Brian Wilson’s article in The Scotsman looking at the origins of the mother of Donald Trump, Mary Anne née MacLeod, in the Hebridean Isle of Lewis asks an interesting question: Why is Trump’s immigrant background so seemingly forgotten by the man and his arguments?
‘If only Donald Trump wasn’t such a nasty piece of work…” There are plenty in the Republican Party harbouring that sentiment at present, but for different reasons it also has resonance on the Isle of Lewis.
There has hitherto been nobody one step away from the title “most powerful man in the world” with such a direct Scottish, far less Hebridean, lineage. In other circumstances, it could be a source of community pride. Plans for a Trump Trail might already be in the making.
According to the Irish precedent, US presidential candidates with even the most tenuous connections to the old country milk them for all they are worth, while the place in which roots are claimed is only too willing to reciprocate. None of this translates into the case of Trump and Lewis – because Trump is what he is.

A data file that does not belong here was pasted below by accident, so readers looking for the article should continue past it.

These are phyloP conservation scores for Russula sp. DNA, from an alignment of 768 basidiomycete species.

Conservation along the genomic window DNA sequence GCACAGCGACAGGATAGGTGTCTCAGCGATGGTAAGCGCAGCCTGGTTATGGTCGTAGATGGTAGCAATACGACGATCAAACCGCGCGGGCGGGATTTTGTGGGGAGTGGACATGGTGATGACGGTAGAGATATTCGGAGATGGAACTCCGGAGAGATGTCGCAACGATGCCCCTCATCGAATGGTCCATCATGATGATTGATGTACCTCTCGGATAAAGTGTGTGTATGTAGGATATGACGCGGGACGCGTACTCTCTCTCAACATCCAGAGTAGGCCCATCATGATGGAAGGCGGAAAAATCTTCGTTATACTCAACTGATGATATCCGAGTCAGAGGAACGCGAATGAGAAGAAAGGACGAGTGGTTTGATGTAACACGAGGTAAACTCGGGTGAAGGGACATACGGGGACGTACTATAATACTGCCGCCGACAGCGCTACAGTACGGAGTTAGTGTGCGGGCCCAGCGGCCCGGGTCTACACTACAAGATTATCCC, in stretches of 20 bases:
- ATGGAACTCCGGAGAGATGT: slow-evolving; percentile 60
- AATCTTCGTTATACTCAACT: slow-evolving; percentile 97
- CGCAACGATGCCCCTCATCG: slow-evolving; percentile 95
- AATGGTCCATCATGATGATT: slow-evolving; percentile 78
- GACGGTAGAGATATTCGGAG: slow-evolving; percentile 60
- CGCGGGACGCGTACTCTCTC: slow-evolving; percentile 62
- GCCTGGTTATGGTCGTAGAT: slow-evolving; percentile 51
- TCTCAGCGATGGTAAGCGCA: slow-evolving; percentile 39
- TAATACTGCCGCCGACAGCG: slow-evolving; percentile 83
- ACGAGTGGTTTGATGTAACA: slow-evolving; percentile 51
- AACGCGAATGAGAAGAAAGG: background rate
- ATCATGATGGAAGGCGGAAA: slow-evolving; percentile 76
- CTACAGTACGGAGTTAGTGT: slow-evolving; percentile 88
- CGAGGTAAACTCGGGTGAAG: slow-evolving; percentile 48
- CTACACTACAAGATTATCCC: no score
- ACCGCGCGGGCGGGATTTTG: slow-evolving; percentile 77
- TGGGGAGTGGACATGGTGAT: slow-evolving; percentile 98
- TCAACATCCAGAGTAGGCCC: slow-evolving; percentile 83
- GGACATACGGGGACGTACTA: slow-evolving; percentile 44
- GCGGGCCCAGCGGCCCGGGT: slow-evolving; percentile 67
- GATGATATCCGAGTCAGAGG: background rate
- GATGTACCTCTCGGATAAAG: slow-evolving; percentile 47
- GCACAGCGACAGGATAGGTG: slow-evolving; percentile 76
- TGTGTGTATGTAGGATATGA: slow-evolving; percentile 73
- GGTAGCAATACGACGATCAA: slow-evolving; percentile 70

Trump’s anti-immigrant rhetoric would seem weirdly at odds with his own background, on any grounds other than race. He is the product of a second generation immigrant from Germany (though his father pretended for many years to be of Swedish origin) and a first generation immigrant from Lewis.
In the grim economic times of the 1920s, Mary Anne MacLeod, Trump’s mother, followed two older sisters to New York from the crofting village of Tong. She first made the crossing in 1928 at the age of 16 on the Transylvania, found work with a wealthy family as a nanny but lost her job when Wall Street crashed the following year.